The Eyre Affair
By Jasper Fforde
An alternate fantasy world in which literature is followed as avidly as are pro sports in the real world sounds like a promising read for bibliophiles. To boot, throw in time travel and a thick plot in which the heroine physically enters the novel Jane Eyre to both catch the villain and alter the book's ending. Throw in pet dodos, a Crimean War that's still going on, and a romance that mirrors the protagonist's struggle to right Jane Eyre. A stew can absorb a lot of ingredients, but it takes a good storyteller to make them mesh, and in this case the colliding cross-currents are too much of a could-have-been-good thing. Set in England circa 1985, the novel nominally revolves around Thursday Next, a special operative in literary detection, and her quest to stop an extortionist who threatens to change and even destroy original manuscripts. (In this world, burning or altering originals causes every book around the globe to change or vanish.) The bombardment of side plots and fanciful ways in which history has been altered for this fantasy might exasperate less patient readers. Even so, it's not as exasperating as the sly cutesy humor -- one of the main bad guys is named Jack Schitt -- and the barrage of literary in-jokes that aren't as funny as they seem intended to be.
-- Richie Unterberger
A Shortcut Through Time
By George Johnson
Quantum computing -- using atoms, electrons, and photons to store the zeros and ones that are the basic building blocks of computer code -- is that exotic nexus where the information age and physics collide. If feasible, it could allow scientists to computationally unlock complex fundamental problems in a variety of fields, such as determining, in biology, how proteins know how to fold. Johnson, a New York Times science writer, guides us gently through the abstruse and paradoxical abstractions of quantum mechanics as well as the more plodding workings of computers. At times his folksy tutelage grates; nevertheless, in a slim volume, he manages to explain how quantum computing works, which is no small accomplishment. Quantum computing's advantage is, simply, size. If the infinitesimal particles of atoms can be used -- like computer chips -- to store data, a huge amount of computing power can be contained in a very small space. This is vital. Presently, even massive research supercomputers are stymied by advanced problems in cryptology and chess that require more computing power than they can summon. While the idea is theoretically possible, in practice it has been carried out only in very simple experiments under laboratory conditions. It has a long way to go to reach the desktop. Yet the idea of manipulating subatomic particles for practical purposes is compelling, and even readers disinterested in science will find themselves hard-pressed to put down this book.
-- Nora Ostrofe
The Forensic Casebook
By N.E. Genge
From handwriting analysis to blood-spatter patterns, this book reveals the subtle clues crime-scene investigators seek when solving mysteries. While many writers exaggerate investigators' success to the point that forensics seems more magic than science, Genge emphasizes that long hours and methodical legwork have more to do with uncovering vital evidence than do sudden flashes of brilliance. The book's core might be hard science, but it is liveliest in its interviews with experts who have used practical applications to crack cases. For instance, a fingerprint analyst foils a killer who tried to pin his murder on a rampaging gorilla. And when a threesome involving randy twins turns violent, a forensic odontologist uses UV photography to determine which twin bit a chunk out of her lover. Genge's writing style captures the tedious nature of the subject a bit too well at times, especially in an opening chapter that reads more like a checklist for crime-scene investigators than a book about them. This author sometimes has to fight a tendency to get bogged down in small details, but, considering that forensics is all about such details, it's more an unavoidable consequence of the subject matter than a literary failing.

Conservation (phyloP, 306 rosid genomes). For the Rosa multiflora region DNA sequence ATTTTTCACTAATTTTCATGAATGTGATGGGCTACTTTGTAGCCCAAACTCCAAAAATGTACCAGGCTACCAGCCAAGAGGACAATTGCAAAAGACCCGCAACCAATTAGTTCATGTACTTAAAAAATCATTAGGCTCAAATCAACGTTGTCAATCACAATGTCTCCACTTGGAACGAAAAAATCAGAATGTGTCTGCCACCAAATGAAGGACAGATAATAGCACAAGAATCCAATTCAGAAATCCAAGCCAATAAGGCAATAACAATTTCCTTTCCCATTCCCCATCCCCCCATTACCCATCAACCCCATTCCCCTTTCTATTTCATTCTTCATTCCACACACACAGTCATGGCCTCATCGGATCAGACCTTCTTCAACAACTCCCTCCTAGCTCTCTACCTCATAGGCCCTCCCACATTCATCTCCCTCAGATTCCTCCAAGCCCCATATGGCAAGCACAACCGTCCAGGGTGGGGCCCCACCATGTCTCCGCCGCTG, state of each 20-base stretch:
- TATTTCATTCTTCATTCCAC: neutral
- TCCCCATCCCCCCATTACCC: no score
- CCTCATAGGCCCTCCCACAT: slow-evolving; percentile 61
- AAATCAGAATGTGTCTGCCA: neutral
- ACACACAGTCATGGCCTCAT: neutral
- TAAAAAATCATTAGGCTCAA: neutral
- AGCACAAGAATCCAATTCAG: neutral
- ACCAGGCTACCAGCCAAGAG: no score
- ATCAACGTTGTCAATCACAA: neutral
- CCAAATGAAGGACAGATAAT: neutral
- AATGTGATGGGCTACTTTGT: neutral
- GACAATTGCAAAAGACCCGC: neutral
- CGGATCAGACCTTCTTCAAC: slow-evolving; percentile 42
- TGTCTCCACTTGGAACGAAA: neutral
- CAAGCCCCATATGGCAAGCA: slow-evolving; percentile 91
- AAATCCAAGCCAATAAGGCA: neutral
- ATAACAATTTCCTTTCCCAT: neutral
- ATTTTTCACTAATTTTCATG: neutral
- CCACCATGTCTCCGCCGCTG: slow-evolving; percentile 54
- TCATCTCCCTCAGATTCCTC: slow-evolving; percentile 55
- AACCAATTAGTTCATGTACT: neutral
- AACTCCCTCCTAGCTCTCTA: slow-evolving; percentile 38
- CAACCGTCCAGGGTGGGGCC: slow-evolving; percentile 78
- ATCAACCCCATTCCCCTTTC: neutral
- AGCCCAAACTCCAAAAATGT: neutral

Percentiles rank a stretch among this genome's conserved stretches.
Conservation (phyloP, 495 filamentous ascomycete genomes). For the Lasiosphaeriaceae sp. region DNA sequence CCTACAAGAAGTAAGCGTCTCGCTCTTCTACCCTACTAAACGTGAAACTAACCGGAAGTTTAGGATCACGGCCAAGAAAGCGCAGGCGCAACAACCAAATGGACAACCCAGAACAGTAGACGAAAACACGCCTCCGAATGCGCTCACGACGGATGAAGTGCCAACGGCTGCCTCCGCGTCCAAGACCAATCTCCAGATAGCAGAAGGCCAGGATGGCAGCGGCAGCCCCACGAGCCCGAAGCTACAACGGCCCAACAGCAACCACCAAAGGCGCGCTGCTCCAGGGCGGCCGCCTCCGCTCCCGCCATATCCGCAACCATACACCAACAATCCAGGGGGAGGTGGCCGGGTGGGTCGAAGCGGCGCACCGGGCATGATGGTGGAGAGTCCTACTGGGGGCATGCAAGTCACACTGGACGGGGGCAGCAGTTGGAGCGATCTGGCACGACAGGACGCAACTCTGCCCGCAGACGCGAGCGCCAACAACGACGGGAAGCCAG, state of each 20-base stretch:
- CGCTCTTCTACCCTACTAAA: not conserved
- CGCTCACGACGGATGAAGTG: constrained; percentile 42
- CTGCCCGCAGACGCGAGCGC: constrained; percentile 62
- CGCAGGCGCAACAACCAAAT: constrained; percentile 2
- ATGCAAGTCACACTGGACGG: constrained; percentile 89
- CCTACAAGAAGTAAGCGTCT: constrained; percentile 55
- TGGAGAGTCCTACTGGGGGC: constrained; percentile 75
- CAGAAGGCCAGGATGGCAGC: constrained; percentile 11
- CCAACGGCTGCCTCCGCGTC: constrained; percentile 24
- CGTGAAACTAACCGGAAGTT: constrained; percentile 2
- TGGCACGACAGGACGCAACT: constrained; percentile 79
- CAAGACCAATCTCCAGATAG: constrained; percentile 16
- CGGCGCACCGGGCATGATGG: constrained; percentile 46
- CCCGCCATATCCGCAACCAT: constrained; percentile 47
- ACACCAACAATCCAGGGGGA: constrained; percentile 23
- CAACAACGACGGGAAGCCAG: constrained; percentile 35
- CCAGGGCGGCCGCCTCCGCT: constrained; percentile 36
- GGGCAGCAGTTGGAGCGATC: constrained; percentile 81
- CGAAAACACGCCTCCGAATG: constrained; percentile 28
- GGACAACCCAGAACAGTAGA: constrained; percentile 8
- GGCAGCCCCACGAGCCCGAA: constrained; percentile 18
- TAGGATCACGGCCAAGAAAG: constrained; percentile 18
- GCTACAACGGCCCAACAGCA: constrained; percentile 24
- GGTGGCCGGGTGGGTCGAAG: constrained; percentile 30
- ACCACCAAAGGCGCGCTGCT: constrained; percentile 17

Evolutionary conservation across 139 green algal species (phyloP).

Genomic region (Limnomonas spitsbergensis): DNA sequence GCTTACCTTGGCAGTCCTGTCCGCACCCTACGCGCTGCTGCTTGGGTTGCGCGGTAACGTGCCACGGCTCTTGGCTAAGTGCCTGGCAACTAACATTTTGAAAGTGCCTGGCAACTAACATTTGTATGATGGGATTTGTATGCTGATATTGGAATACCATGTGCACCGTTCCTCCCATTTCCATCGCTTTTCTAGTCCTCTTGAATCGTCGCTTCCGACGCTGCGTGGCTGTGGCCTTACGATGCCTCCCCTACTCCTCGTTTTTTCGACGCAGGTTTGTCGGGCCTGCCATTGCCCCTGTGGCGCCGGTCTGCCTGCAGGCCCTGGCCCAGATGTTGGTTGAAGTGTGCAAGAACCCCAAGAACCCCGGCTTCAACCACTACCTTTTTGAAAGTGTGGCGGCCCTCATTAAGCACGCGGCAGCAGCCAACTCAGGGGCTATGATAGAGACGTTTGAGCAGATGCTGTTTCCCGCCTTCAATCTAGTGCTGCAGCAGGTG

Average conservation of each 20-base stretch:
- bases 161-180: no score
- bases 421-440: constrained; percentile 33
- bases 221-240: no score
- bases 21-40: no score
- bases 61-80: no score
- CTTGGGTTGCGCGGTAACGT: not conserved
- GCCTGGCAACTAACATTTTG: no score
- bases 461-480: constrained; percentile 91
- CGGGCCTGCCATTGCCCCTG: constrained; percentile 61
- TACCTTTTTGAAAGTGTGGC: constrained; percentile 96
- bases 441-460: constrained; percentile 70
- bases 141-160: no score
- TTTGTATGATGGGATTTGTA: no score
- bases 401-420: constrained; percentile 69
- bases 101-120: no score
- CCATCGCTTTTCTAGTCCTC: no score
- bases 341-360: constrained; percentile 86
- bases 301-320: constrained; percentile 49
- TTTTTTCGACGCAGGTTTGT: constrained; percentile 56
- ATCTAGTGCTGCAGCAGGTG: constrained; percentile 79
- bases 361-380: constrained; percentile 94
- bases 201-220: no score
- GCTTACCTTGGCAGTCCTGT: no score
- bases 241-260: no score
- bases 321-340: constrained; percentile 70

-- Mike Rosen-Molina
The Journey of Man
By Spencer Wells
Princeton University Press, $29.95
From the Yagnob of Central Asia to Australian Aborigines, all men alive today can build a family tree with the same terminus: one man who lived 60,000 years ago in northeastern Africa. Wells, a Harvard- and Stanford-trained geneticist, does just that in this engaging and quickly paced volume, tracing human history through markers on the Y chromosome, which only males carry and is passed virtually identically through the masculine lineage. But mutations occurring along its genetic code can be followed to track the African "Adam"'s descendants as they settled throughout the world, landing in even the most impossibly remote outposts. Wells settled on studying the Y chromosome, rather than following earlier research on mitochondrial DNA (which passes from mother to daughter), on the premise that it has more "resolution" than mitochondrial DNA, containing more than 3,000 times more genetic parts, making the number of possible traceable mutations much higher. Wells does an excellent job of making complex scientific data accessible and weaves a tapestry of physical anthropology and archaeology as well as linguistics and, of course, genetics to piece together the rise of the agricultural society, the interrelations between far-flung languages, and the eventual settlement of humans into virtually every corner of the globe.
-- Elise Proulx
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